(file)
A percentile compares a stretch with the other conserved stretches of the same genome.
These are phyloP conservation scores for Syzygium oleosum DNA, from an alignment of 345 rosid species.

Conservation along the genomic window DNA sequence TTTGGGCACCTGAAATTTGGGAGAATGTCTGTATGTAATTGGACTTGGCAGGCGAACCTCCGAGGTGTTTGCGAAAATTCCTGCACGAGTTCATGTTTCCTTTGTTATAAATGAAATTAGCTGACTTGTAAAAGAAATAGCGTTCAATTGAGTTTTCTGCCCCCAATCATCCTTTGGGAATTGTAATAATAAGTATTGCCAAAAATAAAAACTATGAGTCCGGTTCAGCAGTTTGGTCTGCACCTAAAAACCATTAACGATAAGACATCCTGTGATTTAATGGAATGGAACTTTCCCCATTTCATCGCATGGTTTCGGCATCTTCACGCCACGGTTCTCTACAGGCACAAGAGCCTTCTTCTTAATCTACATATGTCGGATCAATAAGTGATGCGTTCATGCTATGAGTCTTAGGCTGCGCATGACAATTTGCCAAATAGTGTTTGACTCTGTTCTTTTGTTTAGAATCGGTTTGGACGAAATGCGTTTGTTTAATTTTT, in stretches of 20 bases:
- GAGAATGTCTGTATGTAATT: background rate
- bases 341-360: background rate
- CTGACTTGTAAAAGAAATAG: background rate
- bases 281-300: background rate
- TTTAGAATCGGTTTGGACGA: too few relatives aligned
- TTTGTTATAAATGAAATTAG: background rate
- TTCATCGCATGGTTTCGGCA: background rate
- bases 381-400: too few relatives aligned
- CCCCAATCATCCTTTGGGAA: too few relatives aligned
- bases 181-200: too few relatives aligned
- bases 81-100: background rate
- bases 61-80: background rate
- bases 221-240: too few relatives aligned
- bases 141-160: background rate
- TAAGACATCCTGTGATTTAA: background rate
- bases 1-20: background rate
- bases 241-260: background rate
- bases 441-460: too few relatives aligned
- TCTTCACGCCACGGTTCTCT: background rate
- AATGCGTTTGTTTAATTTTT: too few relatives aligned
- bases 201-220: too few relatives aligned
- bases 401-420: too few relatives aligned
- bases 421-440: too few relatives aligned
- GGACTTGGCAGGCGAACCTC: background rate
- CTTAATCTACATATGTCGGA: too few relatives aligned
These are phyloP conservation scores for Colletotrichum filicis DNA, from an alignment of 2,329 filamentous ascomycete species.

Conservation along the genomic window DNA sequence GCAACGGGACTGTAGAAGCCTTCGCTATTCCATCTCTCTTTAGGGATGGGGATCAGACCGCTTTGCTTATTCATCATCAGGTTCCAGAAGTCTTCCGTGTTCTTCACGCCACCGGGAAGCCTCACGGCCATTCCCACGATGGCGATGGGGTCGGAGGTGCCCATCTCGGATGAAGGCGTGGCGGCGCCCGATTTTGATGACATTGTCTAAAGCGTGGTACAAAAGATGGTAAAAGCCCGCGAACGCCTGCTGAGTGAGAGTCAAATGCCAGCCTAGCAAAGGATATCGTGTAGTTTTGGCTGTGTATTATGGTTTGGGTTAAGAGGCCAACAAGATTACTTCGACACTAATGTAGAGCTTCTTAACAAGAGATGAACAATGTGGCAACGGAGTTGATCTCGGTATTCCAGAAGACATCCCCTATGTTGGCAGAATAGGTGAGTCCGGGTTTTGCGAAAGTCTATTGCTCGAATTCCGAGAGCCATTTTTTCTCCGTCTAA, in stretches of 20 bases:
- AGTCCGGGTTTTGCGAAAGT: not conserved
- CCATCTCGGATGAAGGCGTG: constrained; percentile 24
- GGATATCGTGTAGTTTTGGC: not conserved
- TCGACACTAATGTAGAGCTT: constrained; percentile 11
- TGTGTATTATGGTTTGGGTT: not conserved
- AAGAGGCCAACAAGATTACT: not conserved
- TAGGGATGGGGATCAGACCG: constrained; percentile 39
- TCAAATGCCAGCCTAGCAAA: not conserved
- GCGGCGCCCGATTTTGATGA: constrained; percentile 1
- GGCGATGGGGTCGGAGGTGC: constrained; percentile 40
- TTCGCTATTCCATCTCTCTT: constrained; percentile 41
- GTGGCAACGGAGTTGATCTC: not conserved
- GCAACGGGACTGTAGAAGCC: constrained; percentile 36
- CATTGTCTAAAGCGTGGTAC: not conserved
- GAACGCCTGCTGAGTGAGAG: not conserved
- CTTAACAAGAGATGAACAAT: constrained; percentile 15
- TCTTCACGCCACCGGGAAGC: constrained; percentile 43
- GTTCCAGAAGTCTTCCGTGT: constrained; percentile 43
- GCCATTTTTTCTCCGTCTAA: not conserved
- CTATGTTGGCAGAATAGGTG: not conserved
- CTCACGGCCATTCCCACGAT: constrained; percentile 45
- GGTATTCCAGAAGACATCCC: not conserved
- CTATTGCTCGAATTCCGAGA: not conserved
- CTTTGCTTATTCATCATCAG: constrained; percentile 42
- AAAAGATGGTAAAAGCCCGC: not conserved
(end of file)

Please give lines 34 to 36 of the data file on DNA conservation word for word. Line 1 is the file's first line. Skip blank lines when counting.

- TCGACACTAATGTAGAGCTT: constrained; percentile 11
- TGTGTATTATGGTTTGGGTT: not conserved
- AAGAGGCCAACAAGATTACT: not conserved